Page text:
Orientation under overcast skies
The south-westerly mean orientation of the juvenile sharp-tailed sandpipers observed under overcast conditions differed from the orientation recorded under clear sky conditions. Several studies have shown that migratory waders are less motivated to depart from stopover sites under overcast skies (Piersma et al., 1990) and all orientation studies with waders published so far have shown that the birds were inactive, disoriented or showing a bimodal distribution of preferred headings when tested under overcast conditions (Sauer, 1963; Sandberg and Gudmundsson, 1996; Gudmundsson and Sandberg, 2000). In our experiments the juvenile sharp-tailed sandpipers tested during overcast conditions were as active as under clear sky conditions and showed a significant mean orientation towards SW indicating that they did not have a problem orientating under overcast conditions. The Aleutian low-pressure centres were situated west of our study site during overcast tests, generating headwinds from SSW, making these days less advantageous for southward migration compared with the clear sky days with tailwinds from the north. Although several factors, such as the presumably limited possibility of sun compass orientation under overcast conditions (cf. Hegedüs et al., 2007), the general reduction in migratory motivation and presence of headwinds, speak against the idea that the south-westerly direction shown in our overcast experiments is the juvenile sharp-tailed sandpipers true migratory direction, we cannot exclude this as a possibility.
An alternative explanation for the south-westerly direction shown in our overcast experiments could be that the birds were showing a compensatory behaviour caused by local movements. The sharp-tailed sandpipers were tested after a displacement of about 30 km, and the direction of the trapping site (248 deg.) is very close to the mean orientation (243 deg.) recorded for the birds under overcast skies. The birds may compensate for the local experimental displacement, perhaps trying to get back to the trapping site, because it is a profitable foraging area for waders and one which the experimental birds were exploring for refuelling (Å. Lindström, personal communication) prior to capture. In that sense, their cage activity under overcast conditions would probably not be migratory activity, but instead some sort of local movement to return to good foraging sites. If this is the case it suggests that experimental birds could navigate and orient their activity in the cages towards the last known site they visited before the displacement. Similar orientation of local movements (3–19 km) selected relative to the magnetic field have been shown under overcast conditions for displaced juvenile barn swallows (Hirundo rustica) reorienting to roost sites explored during autumn migration (Giunchi and Baldaccini, 2006).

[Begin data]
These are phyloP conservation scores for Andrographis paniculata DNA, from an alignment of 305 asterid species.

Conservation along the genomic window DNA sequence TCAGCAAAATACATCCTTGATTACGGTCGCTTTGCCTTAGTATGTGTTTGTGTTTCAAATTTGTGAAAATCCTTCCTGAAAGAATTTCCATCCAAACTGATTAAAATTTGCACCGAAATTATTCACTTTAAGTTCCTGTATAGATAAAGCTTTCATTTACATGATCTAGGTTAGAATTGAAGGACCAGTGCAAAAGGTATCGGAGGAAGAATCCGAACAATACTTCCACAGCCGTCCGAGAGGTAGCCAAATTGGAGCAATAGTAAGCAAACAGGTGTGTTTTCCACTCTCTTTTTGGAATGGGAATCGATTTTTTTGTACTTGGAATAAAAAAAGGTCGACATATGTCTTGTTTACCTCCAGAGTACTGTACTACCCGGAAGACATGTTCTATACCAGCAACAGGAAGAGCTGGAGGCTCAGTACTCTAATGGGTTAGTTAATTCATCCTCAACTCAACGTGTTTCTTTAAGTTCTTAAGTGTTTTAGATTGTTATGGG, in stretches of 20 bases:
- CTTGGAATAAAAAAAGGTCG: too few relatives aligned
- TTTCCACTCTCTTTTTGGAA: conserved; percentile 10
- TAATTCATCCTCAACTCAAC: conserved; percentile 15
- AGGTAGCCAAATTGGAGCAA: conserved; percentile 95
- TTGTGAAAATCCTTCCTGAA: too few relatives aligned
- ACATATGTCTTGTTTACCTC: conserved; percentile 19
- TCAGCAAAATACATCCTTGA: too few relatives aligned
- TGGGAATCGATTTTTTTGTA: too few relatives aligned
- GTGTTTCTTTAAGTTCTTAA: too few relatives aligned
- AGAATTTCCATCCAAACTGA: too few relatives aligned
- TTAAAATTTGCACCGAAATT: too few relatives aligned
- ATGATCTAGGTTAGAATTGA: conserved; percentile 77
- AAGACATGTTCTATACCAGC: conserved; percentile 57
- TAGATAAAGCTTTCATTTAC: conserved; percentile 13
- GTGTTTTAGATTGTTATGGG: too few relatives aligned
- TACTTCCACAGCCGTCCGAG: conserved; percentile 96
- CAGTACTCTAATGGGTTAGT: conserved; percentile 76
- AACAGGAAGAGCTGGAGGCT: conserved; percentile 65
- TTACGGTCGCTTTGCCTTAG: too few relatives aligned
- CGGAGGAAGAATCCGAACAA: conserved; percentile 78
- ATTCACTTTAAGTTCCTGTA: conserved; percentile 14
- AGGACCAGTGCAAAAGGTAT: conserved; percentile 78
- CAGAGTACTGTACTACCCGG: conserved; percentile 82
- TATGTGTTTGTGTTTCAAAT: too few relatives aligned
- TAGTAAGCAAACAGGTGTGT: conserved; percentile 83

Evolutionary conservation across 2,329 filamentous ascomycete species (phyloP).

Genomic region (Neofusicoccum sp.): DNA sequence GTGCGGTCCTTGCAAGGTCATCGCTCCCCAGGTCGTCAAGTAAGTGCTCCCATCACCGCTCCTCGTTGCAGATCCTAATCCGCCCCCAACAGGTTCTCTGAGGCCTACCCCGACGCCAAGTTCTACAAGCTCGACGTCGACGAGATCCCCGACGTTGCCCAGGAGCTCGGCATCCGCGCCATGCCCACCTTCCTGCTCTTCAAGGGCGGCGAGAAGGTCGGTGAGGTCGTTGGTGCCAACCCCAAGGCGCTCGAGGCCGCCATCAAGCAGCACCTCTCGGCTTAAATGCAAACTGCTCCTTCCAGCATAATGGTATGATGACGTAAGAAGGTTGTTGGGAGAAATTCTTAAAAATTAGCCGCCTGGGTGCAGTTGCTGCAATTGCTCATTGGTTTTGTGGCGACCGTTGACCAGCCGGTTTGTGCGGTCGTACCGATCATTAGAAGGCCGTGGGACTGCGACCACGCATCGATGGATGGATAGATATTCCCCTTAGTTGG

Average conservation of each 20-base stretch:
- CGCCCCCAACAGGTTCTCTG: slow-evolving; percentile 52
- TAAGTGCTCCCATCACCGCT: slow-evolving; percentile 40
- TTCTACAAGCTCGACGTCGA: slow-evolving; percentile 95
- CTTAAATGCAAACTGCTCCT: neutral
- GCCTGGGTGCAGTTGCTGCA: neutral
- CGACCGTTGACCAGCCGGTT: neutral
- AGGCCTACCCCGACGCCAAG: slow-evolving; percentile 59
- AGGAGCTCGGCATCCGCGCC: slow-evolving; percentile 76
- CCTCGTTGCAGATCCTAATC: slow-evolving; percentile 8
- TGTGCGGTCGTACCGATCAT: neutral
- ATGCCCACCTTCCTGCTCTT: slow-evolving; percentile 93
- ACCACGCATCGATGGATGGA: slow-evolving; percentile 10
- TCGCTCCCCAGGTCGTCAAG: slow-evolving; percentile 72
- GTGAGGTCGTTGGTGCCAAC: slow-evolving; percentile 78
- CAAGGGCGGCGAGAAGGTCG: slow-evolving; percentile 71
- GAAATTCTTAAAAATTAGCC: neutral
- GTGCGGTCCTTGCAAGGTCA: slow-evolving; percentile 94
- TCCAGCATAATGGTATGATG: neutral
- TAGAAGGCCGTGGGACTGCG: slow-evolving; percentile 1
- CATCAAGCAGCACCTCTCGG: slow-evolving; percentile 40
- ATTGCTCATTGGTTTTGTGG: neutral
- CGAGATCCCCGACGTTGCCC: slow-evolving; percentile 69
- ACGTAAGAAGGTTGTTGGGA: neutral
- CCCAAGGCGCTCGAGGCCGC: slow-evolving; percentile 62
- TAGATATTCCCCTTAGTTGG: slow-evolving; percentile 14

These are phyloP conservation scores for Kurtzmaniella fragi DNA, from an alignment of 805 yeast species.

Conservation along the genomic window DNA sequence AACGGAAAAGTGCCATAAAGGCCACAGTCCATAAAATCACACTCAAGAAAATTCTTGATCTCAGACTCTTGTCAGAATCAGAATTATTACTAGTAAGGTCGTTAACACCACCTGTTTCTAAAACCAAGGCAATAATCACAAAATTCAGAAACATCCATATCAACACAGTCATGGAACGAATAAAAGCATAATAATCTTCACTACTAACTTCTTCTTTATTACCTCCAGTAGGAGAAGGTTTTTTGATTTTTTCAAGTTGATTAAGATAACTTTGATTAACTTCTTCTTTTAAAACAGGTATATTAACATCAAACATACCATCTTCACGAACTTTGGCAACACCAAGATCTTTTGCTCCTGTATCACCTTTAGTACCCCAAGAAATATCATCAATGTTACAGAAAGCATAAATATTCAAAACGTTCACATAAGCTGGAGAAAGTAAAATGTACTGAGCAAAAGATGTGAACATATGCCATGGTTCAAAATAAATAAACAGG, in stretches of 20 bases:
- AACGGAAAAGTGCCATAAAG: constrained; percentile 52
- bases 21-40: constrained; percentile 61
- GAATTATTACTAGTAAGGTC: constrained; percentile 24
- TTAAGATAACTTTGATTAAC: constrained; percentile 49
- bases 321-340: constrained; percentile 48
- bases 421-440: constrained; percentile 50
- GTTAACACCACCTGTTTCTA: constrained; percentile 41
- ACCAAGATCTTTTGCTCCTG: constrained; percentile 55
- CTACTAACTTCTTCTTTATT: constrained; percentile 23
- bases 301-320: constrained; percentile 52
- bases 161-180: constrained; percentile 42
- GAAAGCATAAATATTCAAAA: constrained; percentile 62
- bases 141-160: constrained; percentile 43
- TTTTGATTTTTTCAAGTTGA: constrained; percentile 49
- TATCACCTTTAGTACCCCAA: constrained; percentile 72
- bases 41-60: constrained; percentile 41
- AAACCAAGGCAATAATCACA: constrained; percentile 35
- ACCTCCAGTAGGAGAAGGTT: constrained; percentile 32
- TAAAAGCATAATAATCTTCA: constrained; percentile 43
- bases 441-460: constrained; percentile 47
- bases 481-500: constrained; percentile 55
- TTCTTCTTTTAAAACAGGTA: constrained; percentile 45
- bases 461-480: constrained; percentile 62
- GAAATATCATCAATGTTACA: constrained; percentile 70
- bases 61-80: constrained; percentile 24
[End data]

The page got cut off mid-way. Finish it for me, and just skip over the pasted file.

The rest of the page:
Effects of magnetic field manipulations on orientation
We found that the sharp-tailed sandpipers closely followed a +90 deg. shift of the horizontal component of the magnetic field around the funnels, on an individual as well as a group level, indicating that they use the geomagnetic field for orientation. A magnetic compass has previously been demonstrated only for one species of waders, the sanderling (Calidris alba) (Gudmundsson and Sandberg, 2000).
Orientation in view of possible migration routes
Orientation under clear skies
Our extrapolations of alternative migration routes clearly show that neither of the sun compass routes nor geographic or magnetic loxodrome routes following the south to south-easterly starting direction expressed under clear sky tests will lead the birds to their expected wintering areas in Australia (Fig. 1), unless they shift course during their migration. Such a course shift has recently been reported for bristle-thighed curlews (Numenius tahitiensis) and Alaskan bar-tailed godwits during their non-stop trans-Pacific autumn migration to Oceania and New Zealand, respectively (McCaffery, 2008; Gill et al., 2009). After leaving Alaska in south to south-easterly directions they are expected to encounter clockwise winds near Hawaii, which redirect them south to south-west towards their wintering grounds (McCaffery, 2008; Gill et al., 2009). Regular observations of juvenile sharp-tailed sandpipers from the Hawaiian Archipelago during autumn (Pratt et al., 1987; Handel and Gill, 2010) support this idea of redirected flights possibly caused by winds. It might be that the juvenile sharp-tailed sandpipers use adaptive wind drift to reach their wintering areas as has been reported for other arctic waders (Green et al., 2004). Adaptive wind drift predicts initial drift during the migratory journey, followed by compensation during later stages as the birds are approaching their destinations (Alerstam, 1979; Green et al., 2004). With stable wind systems along the migratory route the juvenile sharp-tailed sandpipers might not need to change their heading until the end of the journey which means that they could continue to fly in their south-easterly direction and let the wind redirect them to the south-west as they approach Hawaii.